The world is truly getting smaller. As a kid, a night out for Italian was a trip to Shoney’s for spaghetti and meat sauce.
If you were to have followed me around for the last year, you would have seen me eating at restaurants from all over the world; Thai, Ethiopian, Vietnamese, Japanese, Chinese, etc.
If I personally flew to each local, I’d easily have a million airline miles.
When we first started catering, I’d come across the occasional special request for a vegetarian, non-red meat eater or non-pork eater. Today,America’s melting pot has made offering alternate entrees a must.
A Mexican chain I work with offers several options, including tofu, on their Fajita Bar. I was working on adjusting kitchen production formulas with one of the operators yesterday, when he told me they offer the customer anywhere from one to five meat choices on their Fajita Bar.
I am all for giving the customer what they want, but at what cost?
Hypothetically, if you give five ounces of meat on a fajita bar and the client wants all five meats, each person only gets one once of each meat.
We came across this often at Corky’s. Our clients wanted to take a one meat option and split it for the group. So, in a group of forty, twenty would get the pork and twenty would get the turkey.
Unfortunately, it is impossible for a catering client to know exactly who will take what. What if more people eat pork than turkey? Then the first pork lovers through the line are happy, the others are left with turkey they’re not crazy about.
That’s why a two meat option has a little more than a meat times two. This allows each guest to get the meat they desire.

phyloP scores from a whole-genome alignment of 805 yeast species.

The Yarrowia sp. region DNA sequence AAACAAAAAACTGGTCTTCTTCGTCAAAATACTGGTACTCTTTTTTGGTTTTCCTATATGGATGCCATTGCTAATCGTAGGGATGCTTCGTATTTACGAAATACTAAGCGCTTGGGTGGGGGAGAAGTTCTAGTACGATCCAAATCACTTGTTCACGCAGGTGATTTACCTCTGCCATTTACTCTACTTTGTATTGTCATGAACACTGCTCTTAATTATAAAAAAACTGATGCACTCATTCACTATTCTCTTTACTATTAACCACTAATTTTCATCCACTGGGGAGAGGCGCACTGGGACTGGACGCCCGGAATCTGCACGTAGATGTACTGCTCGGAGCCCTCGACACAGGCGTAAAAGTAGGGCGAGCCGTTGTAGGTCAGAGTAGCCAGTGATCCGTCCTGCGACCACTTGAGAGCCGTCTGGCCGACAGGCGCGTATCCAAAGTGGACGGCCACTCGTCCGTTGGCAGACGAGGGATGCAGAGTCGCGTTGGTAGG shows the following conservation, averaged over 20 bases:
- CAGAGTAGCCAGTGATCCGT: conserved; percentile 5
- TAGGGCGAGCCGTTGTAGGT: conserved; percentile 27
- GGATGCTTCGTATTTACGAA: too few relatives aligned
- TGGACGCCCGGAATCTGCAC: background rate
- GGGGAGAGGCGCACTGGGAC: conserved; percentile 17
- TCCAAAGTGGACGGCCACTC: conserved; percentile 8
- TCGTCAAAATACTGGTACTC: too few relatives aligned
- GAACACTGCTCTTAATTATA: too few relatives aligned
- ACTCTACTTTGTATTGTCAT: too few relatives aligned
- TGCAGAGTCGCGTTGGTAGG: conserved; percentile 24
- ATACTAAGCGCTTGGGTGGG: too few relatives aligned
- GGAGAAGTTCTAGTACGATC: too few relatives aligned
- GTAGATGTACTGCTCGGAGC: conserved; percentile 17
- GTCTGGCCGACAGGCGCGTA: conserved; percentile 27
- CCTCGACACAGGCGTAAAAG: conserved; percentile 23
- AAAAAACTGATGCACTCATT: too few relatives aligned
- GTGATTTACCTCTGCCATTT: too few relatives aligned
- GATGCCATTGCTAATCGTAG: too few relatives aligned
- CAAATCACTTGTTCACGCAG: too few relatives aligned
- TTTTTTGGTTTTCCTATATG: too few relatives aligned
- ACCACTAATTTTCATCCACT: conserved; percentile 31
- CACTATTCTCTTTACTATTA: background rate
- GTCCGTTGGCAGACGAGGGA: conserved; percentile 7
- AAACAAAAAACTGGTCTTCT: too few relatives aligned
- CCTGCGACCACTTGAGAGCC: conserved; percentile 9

The last thing you want to do is deliver a catered meal and have someone scraping the bottom of the pan. A friend of mine with a background in hotel foodservice told me, “The client is paying to have the last guest through the line enjoy the same experience as the first guest.”
It’s very easy to explain this concept to a catering client:
“Mrs. Jones. If you choose to take our one meat option and split the meats, chances are you will run out of one meat before the other. Or worse, your guest who really must eat the turkey, may be faced with the turkey pan empty.”
Another idea I gave my client: Offer to add a pound or two of the tofu for an up charge just for the person(s) on a special diet.
Selling catering is as much psychology as anything else.
You are not doing yourself or your clients a favor if they run out of a particular item on the line.
Your job is to position it in such a way that you show the value to your client and help them visualize avoiding embarrassment.
NOTE: As I write this, I am about to leave for Grand Jury Selection. I’ve never been on a jury, so this could prove to be interesting. I’ll let you know.
Well That’s All For This Issue!
Restaurant Catering Software
P.S. – If you need help growing catering sales, then please go to www.RestaurantCateringSoftware.com and download my free eBook: Cater or Die!
P.P.S. – I make a limited number of time slots available each week for a free Catering Strategy Session with me. For complete details and to grab one of the limited spots, please go to: http://www.restaurantcateringsoftware.com/catering-planning-strategy-session